The goal of treatment is to reach a state of remission, where the arthritis doesn’t cause symptoms, Dr. Wu says. Sometimes kids with the type of arthritis Batten has need to continue specialty care into adulthood, even if a state of remission is reached.
However, thanks to significant medical advancements in arthritis treatment, many people with juvenile arthritis are able to live normal, healthy lives full of activities without limitation, Dr. Cannon says.
Symptoms of Juvenile Arthritis
In most cases, juvenile arthritis causes inflammation and swelling in the joints. There are two major signs of juvenile idiopathic arthritis that parents should watch for in their children, Dr. Cannon says.
The first is the loss of milestones. For example, if your child was walking but now they’re not or they start bearing weight differently while they walk.
The second is joint pain, stiffness or swelling in the morning or after a nap.
“Kids are usually quick to get up and go,” Dr. Cannon says. “But if you start to notice stiffness when they get out of bed or their joints looking big and swollen in the morning, reach out to your provider.”
Juvenile arthritis doesn’t always cause symptoms in the joints. Symptoms can include high fever, rash and eye pain. And some types of juvenile arthritis can affect internal organs such as the digestive tract (diarrhea and bloating), lungs (shortness of breath) and heart, according to the Arthritis Foundation.
Early intervention is key to preventing long-term joint or bone damage. Contact your pediatrician if you notice any symptoms. They can refer you to a rheumatologist if an autoimmune condition is suspected.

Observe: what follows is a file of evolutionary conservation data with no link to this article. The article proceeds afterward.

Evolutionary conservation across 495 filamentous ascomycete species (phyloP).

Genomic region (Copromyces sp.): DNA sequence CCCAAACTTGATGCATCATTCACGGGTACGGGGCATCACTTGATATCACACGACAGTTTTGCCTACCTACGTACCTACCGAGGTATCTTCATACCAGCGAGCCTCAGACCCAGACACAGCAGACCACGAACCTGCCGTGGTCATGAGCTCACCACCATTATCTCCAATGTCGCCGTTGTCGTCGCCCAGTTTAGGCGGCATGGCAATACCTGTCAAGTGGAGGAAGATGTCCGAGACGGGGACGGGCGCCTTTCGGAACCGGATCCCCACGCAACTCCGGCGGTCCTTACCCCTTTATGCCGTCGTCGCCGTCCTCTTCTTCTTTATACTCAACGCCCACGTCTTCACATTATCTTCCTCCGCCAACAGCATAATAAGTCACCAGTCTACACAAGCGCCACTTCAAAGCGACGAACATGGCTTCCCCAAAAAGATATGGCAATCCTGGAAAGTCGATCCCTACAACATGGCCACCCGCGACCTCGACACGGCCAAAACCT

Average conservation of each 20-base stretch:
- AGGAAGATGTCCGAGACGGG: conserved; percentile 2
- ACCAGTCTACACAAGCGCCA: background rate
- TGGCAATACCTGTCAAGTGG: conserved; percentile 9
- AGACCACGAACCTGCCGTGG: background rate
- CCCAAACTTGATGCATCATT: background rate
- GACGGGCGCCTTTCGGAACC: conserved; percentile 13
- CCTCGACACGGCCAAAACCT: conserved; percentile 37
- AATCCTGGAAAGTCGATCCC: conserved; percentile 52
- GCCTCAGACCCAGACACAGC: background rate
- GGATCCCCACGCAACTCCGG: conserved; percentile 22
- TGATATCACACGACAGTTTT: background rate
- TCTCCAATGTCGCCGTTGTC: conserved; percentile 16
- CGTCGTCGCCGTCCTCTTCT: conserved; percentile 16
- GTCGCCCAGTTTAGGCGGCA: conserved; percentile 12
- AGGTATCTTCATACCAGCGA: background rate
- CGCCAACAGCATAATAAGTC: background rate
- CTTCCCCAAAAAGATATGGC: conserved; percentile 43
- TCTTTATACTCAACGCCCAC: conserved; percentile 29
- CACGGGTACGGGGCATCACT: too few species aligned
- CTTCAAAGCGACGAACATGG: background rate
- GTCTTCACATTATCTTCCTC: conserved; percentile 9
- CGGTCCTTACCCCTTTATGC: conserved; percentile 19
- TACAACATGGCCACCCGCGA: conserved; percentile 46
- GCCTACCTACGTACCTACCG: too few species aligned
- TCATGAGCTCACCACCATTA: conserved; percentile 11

Treatment Options for Juvenile Arthritis
Treatment for juvenile arthritis, which focuses on bringing down inflammation, has come a long way in the past several decades, Dr. Cannon says.
If many joints are infected, an immunosuppressant might be used to regain control in the immune system and bring the inflammation down. A disease-modifying anti-rheumatic medicine, such as methotrexate, and corticosteroids can help ease inflammation. There is also a category of medicines called biologics that block the protein that causes inflammation in the body. Biologics can be injected or infused. Pain relievers may be used in conjunction with anti-inflammatory therapies.
“We can achieve full remission on medication,” Dr. Cannon says. “We’ll try to get the arthritis under control and then will taper off the medicines and see how the patient does. Sometimes the arthritis flares back up and they need to go back on the medicine, but sometimes they can stop taking it.”
Joyner says it was hard for her at first to learn that Batten’s condition would likely stay with him the rest of his life. But now, as Batten’s future is as bright as ever, she says raising awareness and finding support is crucial.
“I want other families to know that even though it can be difficult, a juvenile arthritis diagnosis is not the end of the world,” Joyner says. “There are so many choices for treatment. If your child is diagnosed with an autoimmune condition, it’s important to talk about it and find other parents and children going through the same thing who can support you along the way.”
Looking for a pediatric rheumatologist? Find one near you.